Gauteng Education MEC Panyaza Lesufi visits the Boitumelong Secondary School in Tembisa in eastern Johannesburg on Tuesday, 13 January 2015. He visited the school to ensure full scale readiness for learning and teaching from the first day of the school calendar ahead of the launch of a paperless education system. The launch of a pilot project called "The Big Switch On" will see classrooms in 7 schools in Gauteng being turned into "Classrooms of the Future", enabling learners to have access to learning material, workbooks and other subject matter through the use of Information Communications Technology (ICT). "The Big Switch On" is the first step in realising Gauteng's vision which aspires to build a world-class education system by modernising public education and improve the standard of performance of the entire system. Picture: Werner Beukes/SAPA
Gauteng Education MEC Panyaza Lesufi visits the Boitumelong Secondary School in Tembisa in eastern Johannesburg on Tuesday, 13 January 2015. He visited the school to ensure full scale readiness for learning and teaching from the first day of the school calendar ahead of the launch of a paperless education system. The launch of a pilot project called "The Big Switch On" will see classrooms in 7 schools in Gauteng being turned into "Classrooms of the Future", enabling learners to have access to learning material, workbooks and other subject matter through the use of Information Communications Technology (ICT). "The Big Switch On" is the first step in realising Gauteng's vision which aspires to build a world-class education system by modernising public education and improve the standard of performance of the entire system. Picture: Werner Beukes/SAPA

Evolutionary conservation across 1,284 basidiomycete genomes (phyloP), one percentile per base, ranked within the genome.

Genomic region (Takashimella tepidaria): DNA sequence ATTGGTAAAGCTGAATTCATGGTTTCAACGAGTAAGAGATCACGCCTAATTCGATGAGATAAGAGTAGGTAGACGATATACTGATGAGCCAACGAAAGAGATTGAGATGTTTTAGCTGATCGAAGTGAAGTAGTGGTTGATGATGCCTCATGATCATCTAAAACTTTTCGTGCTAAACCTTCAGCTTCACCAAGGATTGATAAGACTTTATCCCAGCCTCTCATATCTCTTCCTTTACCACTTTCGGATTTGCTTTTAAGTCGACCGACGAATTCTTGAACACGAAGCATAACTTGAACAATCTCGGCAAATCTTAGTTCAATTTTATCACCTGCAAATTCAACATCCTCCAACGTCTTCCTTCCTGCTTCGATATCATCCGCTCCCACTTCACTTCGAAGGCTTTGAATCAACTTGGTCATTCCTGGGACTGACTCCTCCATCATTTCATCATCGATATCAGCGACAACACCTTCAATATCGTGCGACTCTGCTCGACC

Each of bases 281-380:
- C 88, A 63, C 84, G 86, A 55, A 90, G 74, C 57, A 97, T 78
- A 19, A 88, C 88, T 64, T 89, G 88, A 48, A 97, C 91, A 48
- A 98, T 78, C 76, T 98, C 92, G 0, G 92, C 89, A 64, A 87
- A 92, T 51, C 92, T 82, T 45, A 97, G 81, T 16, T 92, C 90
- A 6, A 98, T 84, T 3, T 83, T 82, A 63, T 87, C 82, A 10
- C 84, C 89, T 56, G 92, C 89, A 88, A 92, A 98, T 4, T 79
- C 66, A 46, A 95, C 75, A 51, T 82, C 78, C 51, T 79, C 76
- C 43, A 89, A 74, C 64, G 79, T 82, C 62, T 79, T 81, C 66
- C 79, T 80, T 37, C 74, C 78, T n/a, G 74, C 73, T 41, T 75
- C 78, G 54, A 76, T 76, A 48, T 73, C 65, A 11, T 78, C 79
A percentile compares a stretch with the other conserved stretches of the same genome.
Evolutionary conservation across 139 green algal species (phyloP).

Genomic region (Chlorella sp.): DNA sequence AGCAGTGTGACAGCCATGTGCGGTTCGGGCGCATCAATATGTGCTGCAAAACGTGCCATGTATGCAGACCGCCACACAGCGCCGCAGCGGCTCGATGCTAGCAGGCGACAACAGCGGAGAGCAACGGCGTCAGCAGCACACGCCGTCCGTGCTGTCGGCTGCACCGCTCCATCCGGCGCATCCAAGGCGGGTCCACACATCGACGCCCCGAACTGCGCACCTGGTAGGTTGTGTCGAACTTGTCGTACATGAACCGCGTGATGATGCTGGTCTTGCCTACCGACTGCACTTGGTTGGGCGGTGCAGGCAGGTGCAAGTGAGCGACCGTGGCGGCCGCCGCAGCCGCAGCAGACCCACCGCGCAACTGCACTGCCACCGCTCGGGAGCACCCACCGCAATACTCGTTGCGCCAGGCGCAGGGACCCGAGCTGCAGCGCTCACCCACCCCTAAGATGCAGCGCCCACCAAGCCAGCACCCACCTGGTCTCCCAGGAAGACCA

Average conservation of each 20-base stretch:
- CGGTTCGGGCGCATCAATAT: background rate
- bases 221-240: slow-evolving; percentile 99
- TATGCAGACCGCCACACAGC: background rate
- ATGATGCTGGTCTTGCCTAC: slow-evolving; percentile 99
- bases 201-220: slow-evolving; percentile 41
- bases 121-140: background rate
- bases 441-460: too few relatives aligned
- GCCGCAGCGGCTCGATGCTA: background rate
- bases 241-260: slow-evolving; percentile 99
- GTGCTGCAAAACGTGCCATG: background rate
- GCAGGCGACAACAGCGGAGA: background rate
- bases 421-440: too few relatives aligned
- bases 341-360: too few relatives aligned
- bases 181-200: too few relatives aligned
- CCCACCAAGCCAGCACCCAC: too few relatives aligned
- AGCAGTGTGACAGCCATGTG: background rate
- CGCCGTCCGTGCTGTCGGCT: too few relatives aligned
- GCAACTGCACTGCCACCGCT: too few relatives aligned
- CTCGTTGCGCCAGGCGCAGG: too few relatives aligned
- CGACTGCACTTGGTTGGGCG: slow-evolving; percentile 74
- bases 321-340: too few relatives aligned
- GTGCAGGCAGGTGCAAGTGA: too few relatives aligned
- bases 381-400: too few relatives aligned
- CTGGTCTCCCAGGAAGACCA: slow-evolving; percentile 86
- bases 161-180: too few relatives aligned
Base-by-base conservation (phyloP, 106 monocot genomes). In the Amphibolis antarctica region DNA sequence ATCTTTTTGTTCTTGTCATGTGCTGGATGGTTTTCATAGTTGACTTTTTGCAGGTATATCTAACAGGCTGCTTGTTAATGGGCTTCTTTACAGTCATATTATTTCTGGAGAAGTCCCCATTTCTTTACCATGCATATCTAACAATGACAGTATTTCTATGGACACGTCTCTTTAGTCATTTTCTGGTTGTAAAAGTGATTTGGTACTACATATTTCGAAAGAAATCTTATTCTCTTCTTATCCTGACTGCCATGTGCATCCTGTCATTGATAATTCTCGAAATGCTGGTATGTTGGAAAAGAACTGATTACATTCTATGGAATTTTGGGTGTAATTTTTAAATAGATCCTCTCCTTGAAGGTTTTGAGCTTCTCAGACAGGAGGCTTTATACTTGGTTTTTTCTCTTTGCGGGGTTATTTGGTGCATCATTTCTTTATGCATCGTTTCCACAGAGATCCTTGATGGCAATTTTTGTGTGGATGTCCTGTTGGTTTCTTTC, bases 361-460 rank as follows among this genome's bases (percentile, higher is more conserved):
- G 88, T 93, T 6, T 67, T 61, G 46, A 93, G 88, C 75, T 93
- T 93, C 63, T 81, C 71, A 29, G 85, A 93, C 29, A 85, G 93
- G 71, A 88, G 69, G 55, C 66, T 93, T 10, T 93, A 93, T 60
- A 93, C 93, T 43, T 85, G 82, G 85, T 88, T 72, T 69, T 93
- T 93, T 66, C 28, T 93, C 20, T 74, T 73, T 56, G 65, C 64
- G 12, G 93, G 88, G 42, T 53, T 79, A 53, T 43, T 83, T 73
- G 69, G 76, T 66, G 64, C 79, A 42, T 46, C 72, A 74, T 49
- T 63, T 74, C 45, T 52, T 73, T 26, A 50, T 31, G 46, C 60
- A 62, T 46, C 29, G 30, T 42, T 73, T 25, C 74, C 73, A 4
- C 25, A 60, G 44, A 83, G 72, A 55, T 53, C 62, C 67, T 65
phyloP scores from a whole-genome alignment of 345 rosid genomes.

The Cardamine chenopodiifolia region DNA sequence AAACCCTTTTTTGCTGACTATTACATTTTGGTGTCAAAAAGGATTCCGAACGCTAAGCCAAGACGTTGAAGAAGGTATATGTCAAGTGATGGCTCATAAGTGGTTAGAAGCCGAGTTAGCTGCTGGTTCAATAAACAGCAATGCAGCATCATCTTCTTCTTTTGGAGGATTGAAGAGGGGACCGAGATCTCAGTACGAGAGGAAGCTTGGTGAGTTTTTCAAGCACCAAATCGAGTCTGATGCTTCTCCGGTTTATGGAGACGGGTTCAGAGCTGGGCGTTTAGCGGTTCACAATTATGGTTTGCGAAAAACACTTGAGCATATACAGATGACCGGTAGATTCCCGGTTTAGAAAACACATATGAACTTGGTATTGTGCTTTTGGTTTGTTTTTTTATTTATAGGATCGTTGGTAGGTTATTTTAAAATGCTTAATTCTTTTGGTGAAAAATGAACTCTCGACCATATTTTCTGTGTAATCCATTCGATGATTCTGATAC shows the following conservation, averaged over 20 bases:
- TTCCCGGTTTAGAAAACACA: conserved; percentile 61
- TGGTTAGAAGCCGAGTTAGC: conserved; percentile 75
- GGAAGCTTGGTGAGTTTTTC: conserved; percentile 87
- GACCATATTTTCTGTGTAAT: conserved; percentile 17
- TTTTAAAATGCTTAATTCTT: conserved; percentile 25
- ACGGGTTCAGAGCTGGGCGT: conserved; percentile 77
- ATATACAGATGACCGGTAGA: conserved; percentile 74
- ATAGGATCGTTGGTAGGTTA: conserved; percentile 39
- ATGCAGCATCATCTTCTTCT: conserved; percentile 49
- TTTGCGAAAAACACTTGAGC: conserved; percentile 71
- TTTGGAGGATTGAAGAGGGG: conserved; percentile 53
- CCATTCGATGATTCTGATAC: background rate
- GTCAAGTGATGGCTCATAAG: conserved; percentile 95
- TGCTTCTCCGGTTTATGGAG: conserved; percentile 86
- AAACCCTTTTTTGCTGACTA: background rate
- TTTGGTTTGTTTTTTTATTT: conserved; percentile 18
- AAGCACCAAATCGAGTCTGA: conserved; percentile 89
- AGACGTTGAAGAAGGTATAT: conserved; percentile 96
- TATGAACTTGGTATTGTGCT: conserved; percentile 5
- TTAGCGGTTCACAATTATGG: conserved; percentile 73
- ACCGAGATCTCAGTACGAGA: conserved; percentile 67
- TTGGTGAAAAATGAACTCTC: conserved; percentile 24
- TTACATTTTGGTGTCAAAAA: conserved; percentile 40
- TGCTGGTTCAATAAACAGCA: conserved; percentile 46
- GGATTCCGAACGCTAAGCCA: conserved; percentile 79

‘Just chill’ as Gauteng goes back to school

By Nontobeko Mtshali Time of article published Jan 14, 2015

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Johannesburg -

Gauteng schools are ready to hit the ground running, as thousands flood into classrooms on Wednesday – many for the first time.

This was the word from Education MEC Panyaza Lesufi, who disclosed on Tuesday that the provincial authorities had received about 20 000 applications even at this late stage of the game.